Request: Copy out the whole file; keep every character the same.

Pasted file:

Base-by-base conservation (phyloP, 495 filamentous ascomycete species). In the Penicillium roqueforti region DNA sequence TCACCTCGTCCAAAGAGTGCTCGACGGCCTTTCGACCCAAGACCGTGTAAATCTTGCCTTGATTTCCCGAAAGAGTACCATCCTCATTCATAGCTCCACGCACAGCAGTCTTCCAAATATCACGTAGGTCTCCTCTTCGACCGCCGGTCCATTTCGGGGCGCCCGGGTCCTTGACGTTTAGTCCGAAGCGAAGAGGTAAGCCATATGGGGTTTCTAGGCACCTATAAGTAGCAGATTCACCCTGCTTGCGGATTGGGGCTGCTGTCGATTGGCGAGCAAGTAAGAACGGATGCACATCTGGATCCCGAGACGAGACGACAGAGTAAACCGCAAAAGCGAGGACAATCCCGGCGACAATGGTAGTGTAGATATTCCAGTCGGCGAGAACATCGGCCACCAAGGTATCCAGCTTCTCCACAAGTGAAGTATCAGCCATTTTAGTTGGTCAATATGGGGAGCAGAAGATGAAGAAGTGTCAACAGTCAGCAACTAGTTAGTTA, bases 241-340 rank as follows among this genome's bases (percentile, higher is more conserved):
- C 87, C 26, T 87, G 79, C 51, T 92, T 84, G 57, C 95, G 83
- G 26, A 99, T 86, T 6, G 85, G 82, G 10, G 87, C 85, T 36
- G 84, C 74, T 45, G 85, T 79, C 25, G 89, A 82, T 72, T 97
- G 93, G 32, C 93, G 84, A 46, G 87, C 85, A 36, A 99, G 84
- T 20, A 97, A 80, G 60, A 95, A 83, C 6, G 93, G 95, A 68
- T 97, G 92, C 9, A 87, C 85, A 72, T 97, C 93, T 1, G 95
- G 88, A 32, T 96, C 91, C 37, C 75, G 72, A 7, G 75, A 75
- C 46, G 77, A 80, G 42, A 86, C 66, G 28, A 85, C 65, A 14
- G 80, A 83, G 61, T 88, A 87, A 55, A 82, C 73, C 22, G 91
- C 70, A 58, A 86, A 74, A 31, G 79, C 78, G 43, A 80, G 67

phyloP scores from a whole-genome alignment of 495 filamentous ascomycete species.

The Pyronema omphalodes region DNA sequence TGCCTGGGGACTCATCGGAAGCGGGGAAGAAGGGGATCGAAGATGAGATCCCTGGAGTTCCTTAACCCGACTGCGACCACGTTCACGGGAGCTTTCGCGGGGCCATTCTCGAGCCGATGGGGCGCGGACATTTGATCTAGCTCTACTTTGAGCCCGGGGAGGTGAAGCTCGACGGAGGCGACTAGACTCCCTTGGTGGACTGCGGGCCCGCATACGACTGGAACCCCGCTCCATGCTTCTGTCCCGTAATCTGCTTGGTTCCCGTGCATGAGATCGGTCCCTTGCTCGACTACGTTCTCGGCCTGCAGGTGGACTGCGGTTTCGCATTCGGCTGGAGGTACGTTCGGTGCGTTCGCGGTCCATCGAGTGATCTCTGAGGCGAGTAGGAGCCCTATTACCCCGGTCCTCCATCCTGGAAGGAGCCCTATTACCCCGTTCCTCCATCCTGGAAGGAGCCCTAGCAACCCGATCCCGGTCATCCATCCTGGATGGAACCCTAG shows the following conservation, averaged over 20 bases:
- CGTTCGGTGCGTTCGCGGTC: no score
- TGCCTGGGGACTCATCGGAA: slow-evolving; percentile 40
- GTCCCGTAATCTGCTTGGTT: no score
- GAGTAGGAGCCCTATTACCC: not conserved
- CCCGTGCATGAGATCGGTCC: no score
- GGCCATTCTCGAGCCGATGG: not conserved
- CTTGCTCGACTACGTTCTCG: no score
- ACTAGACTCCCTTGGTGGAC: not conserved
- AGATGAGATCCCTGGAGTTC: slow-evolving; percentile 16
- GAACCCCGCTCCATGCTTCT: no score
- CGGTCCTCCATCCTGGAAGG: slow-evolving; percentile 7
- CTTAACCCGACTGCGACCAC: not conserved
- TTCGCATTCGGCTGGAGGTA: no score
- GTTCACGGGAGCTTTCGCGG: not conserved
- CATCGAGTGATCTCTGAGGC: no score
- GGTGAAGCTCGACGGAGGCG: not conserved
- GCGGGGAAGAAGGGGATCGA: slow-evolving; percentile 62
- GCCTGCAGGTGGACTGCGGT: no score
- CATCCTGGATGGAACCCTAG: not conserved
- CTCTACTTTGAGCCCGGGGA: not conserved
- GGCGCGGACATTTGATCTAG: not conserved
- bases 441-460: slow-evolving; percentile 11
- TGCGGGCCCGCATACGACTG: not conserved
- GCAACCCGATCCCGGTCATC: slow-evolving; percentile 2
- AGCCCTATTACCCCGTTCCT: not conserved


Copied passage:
Base-by-base conservation (phyloP, 495 filamentous ascomycete species). In the Penicillium roqueforti region DNA sequence TCACCTCGTCCAAAGAGTGCTCGACGGCCTTTCGACCCAAGACCGTGTAAATCTTGCCTTGATTTCCCGAAAGAGTACCATCCTCATTCATAGCTCCACGCACAGCAGTCTTCCAAATATCACGTAGGTCTCCTCTTCGACCGCCGGTCCATTTCGGGGCGCCCGGGTCCTTGACGTTTAGTCCGAAGCGAAGAGGTAAGCCATATGGGGTTTCTAGGCACCTATAAGTAGCAGATTCACCCTGCTTGCGGATTGGGGCTGCTGTCGATTGGCGAGCAAGTAAGAACGGATGCACATCTGGATCCCGAGACGAGACGACAGAGTAAACCGCAAAAGCGAGGACAATCCCGGCGACAATGGTAGTGTAGATATTCCAGTCGGCGAGAACATCGGCCACCAAGGTATCCAGCTTCTCCACAAGTGAAGTATCAGCCATTTTAGTTGGTCAATATGGGGAGCAGAAGATGAAGAAGTGTCAACAGTCAGCAACTAGTTAGTTA, bases 241-340 rank as follows among this genome's bases (percentile, higher is more conserved):
- C 87, C 26, T 87, G 79, C 51, T 92, T 84, G 57, C 95, G 83
- G 26, A 99, T 86, T 6, G 85, G 82, G 10, G 87, C 85, T 36
- G 84, C 74, T 45, G 85, T 79, C 25, G 89, A 82, T 72, T 97
- G 93, G 32, C 93, G 84, A 46, G 87, C 85, A 36, A 99, G 84
- T 20, A 97, A 80, G 60, A 95, A 83, C 6, G 93, G 95, A 68
- T 97, G 92, C 9, A 87, C 85, A 72, T 97, C 93, T 1, G 95
- G 88, A 32, T 96, C 91, C 37, C 75, G 72, A 7, G 75, A 75
- C 46, G 77, A 80, G 42, A 86, C 66, G 28, A 85, C 65, A 14
- G 80, A 83, G 61, T 88, A 87, A 55, A 82, C 73, C 22, G 91
- C 70, A 58, A 86, A 74, A 31, G 79, C 78, G 43, A 80, G 67

phyloP scores from a whole-genome alignment of 495 filamentous ascomycete species.

The Pyronema omphalodes region DNA sequence TGCCTGGGGACTCATCGGAAGCGGGGAAGAAGGGGATCGAAGATGAGATCCCTGGAGTTCCTTAACCCGACTGCGACCACGTTCACGGGAGCTTTCGCGGGGCCATTCTCGAGCCGATGGGGCGCGGACATTTGATCTAGCTCTACTTTGAGCCCGGGGAGGTGAAGCTCGACGGAGGCGACTAGACTCCCTTGGTGGACTGCGGGCCCGCATACGACTGGAACCCCGCTCCATGCTTCTGTCCCGTAATCTGCTTGGTTCCCGTGCATGAGATCGGTCCCTTGCTCGACTACGTTCTCGGCCTGCAGGTGGACTGCGGTTTCGCATTCGGCTGGAGGTACGTTCGGTGCGTTCGCGGTCCATCGAGTGATCTCTGAGGCGAGTAGGAGCCCTATTACCCCGGTCCTCCATCCTGGAAGGAGCCCTATTACCCCGTTCCTCCATCCTGGAAGGAGCCCTAGCAACCCGATCCCGGTCATCCATCCTGGATGGAACCCTAG shows the following conservation, averaged over 20 bases:
- CGTTCGGTGCGTTCGCGGTC: no score
- TGCCTGGGGACTCATCGGAA: slow-evolving; percentile 40
- GTCCCGTAATCTGCTTGGTT: no score
- GAGTAGGAGCCCTATTACCC: not conserved
- CCCGTGCATGAGATCGGTCC: no score
- GGCCATTCTCGAGCCGATGG: not conserved
- CTTGCTCGACTACGTTCTCG: no score
- ACTAGACTCCCTTGGTGGAC: not conserved
- AGATGAGATCCCTGGAGTTC: slow-evolving; percentile 16
- GAACCCCGCTCCATGCTTCT: no score
- CGGTCCTCCATCCTGGAAGG: slow-evolving; percentile 7
- CTTAACCCGACTGCGACCAC: not conserved
- TTCGCATTCGGCTGGAGGTA: no score
- GTTCACGGGAGCTTTCGCGG: not conserved
- CATCGAGTGATCTCTGAGGC: no score
- GGTGAAGCTCGACGGAGGCG: not conserved
- GCGGGGAAGAAGGGGATCGA: slow-evolving; percentile 62
- GCCTGCAGGTGGACTGCGGT: no score
- CATCCTGGATGGAACCCTAG: not conserved
- CTCTACTTTGAGCCCGGGGA: not conserved
- GGCGCGGACATTTGATCTAG: not conserved
- bases 441-460: slow-evolving; percentile 11
- TGCGGGCCCGCATACGACTG: not conserved
- GCAACCCGATCCCGGTCATC: slow-evolving; percentile 2
- AGCCCTATTACCCCGTTCCT: not conserved